Since having kids more than seven years ago, Father’s Day has taken on new meaning for me. I always appreciated the holiday and enjoyed spending time with my parents and being able to show my own father how I appreciated everything he did for me, all the sacrifices he made for me and my brother. But the Father’s Day holiday has now become one of my favorite days of the year.
Not because I get to kick up my feet, wear old man shirts and flip flops, drink beer in the afternoon while talking to my son about music and get presents — although those are all definitely nice perks. It’s because I know I’ll get to spend some unstructured time with my kids, who will be nice to me, hug me without me asking them and hopefully not say anything nasty to me all day.
There’s something about gaining perspective, taking stock of what truly matters in life and marking something of the cycle of life.
This year, Father’s Day has been tempered by some horrific news.
First was the fatal shooting of nine people, all black, during Bible study in an historic church in Charleston, S.C. by an avowed white supremacist. The assailant reportedly told one of the gunshot victims who survived that he aimed to start a race war. The right’s subsequent attempts to hijack victimhood and assign it to any of their various pet causes is nearly as offensive as the original act, but that’s another story.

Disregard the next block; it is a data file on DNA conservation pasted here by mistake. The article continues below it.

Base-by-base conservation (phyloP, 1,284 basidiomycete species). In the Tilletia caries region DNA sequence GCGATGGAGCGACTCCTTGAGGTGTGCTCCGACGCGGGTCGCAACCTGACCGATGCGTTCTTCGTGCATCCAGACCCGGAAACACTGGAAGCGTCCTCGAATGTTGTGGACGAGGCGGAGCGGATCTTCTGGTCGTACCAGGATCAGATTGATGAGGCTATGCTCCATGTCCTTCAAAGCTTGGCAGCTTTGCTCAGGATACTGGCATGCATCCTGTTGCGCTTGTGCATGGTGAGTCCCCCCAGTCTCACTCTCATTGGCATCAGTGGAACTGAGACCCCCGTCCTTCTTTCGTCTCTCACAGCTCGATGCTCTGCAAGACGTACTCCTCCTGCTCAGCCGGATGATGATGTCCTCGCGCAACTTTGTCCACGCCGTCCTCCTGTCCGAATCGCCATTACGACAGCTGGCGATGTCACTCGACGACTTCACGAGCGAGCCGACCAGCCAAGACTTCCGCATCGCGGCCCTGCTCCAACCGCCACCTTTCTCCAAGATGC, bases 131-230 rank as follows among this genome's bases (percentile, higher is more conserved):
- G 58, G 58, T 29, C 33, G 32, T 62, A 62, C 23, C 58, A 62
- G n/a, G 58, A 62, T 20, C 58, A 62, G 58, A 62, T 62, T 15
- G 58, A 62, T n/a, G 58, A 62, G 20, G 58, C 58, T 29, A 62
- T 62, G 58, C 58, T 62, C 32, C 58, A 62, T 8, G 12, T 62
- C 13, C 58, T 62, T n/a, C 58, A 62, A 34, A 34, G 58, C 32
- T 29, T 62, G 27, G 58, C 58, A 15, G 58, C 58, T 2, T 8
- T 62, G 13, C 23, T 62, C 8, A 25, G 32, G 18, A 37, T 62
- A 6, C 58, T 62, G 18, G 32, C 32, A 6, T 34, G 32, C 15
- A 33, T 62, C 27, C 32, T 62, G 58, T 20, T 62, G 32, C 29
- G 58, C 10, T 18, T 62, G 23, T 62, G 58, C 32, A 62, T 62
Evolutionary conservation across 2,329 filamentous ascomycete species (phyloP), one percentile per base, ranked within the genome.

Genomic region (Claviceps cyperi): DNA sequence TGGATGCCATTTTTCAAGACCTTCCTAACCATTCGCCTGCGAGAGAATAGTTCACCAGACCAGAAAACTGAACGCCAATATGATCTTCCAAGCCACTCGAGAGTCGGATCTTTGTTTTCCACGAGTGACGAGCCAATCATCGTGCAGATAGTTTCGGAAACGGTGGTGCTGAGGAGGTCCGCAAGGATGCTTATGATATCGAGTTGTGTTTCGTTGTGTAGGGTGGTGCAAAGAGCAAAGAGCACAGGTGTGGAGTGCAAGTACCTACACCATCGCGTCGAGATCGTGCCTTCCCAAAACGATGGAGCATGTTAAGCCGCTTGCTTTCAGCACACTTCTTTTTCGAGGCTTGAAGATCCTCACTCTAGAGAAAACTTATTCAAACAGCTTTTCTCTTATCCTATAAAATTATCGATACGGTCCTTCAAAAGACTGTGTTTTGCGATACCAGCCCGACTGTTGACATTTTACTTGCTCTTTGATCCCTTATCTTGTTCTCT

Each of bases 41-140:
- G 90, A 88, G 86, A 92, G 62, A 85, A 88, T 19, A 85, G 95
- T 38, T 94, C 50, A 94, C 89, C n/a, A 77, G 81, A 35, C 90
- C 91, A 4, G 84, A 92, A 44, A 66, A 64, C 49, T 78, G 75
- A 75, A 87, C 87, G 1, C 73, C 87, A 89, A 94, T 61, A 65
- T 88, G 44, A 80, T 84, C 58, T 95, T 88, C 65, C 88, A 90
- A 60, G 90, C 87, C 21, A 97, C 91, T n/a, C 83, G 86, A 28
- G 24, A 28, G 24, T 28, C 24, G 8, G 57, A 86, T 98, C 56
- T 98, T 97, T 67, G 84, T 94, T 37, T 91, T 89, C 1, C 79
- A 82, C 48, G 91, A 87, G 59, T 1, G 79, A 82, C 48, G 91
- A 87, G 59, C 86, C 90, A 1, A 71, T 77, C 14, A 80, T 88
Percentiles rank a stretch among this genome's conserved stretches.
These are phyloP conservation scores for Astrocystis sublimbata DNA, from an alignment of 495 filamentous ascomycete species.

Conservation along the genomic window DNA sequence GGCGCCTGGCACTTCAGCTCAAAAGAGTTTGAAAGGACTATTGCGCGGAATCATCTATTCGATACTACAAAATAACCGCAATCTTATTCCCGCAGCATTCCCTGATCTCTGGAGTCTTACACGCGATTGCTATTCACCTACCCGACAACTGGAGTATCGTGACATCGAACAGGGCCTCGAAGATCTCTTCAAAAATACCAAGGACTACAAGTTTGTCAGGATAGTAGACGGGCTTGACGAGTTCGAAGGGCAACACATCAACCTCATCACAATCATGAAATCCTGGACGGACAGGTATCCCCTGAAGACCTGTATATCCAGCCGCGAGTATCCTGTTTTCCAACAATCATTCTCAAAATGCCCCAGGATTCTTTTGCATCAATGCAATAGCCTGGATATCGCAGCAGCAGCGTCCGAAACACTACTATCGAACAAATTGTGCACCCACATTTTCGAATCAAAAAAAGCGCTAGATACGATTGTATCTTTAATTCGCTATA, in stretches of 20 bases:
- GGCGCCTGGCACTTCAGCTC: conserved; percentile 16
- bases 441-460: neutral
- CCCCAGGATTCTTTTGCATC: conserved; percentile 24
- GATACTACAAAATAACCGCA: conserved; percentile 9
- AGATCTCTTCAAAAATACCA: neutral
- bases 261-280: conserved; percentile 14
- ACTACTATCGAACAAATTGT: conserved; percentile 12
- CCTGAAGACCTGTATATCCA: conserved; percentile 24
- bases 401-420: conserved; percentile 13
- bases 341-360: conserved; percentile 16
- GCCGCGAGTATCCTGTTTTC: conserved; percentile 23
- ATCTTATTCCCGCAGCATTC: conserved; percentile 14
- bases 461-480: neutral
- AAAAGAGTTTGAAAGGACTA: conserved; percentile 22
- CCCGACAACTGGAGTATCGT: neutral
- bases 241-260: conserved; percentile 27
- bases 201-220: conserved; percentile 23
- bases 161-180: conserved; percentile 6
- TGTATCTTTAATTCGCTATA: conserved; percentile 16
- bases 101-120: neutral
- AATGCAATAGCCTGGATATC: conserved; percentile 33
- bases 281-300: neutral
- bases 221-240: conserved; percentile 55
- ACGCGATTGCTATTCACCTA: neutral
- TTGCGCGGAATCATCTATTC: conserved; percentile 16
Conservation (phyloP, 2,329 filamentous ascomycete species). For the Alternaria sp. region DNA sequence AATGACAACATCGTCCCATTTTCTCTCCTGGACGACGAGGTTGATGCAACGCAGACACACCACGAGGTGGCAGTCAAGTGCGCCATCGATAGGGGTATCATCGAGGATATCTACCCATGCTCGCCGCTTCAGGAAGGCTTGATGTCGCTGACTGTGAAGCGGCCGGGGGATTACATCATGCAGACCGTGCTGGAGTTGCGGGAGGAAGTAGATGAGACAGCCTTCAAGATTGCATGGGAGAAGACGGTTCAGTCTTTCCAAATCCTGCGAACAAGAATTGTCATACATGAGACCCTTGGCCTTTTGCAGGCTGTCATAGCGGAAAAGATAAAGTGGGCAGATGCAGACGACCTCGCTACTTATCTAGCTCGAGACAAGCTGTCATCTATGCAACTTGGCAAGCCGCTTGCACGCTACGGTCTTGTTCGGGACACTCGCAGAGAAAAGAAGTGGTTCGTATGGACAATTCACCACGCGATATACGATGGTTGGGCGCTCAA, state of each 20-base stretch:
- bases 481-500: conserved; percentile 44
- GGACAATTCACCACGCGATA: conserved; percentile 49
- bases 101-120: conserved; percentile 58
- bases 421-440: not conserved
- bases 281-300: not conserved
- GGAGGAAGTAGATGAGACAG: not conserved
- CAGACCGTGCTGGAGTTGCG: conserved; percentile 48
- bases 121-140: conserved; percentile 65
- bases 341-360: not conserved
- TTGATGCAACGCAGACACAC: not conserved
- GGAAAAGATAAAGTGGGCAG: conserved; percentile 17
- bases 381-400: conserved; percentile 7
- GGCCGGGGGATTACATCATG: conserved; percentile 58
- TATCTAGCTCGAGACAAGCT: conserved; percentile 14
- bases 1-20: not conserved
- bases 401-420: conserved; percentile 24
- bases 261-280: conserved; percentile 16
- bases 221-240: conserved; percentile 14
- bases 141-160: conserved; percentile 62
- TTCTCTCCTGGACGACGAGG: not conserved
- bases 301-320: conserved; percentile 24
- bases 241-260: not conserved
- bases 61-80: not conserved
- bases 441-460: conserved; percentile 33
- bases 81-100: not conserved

Then Detroit, not to be outdone, steps up to the stage with its own guns blazing.
A large summer block party estimated at 300 people Saturday was interrupted with gunfire, killing one and injuring 11. In total, 47 gunshots rang out. People were outside, cooking food, listening to music, children playing, laughing. The police chief called the two men believed responsible “urban terrorists.”
We’re getting to the point in the U.S. where these kinds of things are no longer shocking; gun violence is certainly a regular occurrence in Detroit. With our elected leaders clearly unwilling to lift a finger to restrict the trade of guns in this country, the lesson becomes clear: Life is cheap. Violence is random and can happen anywhere and at any time. Guns (“freedom”) are more important than any mamby-pamby quality of life issues like safety, community or trust.
We cannot live in fear, of course. We must live in love instead, and we must spread it far and wide.
Start with your kids. Hug them tight and appreciate every precious minute you get with them. And please, teach them better.
Happy Father’s Day.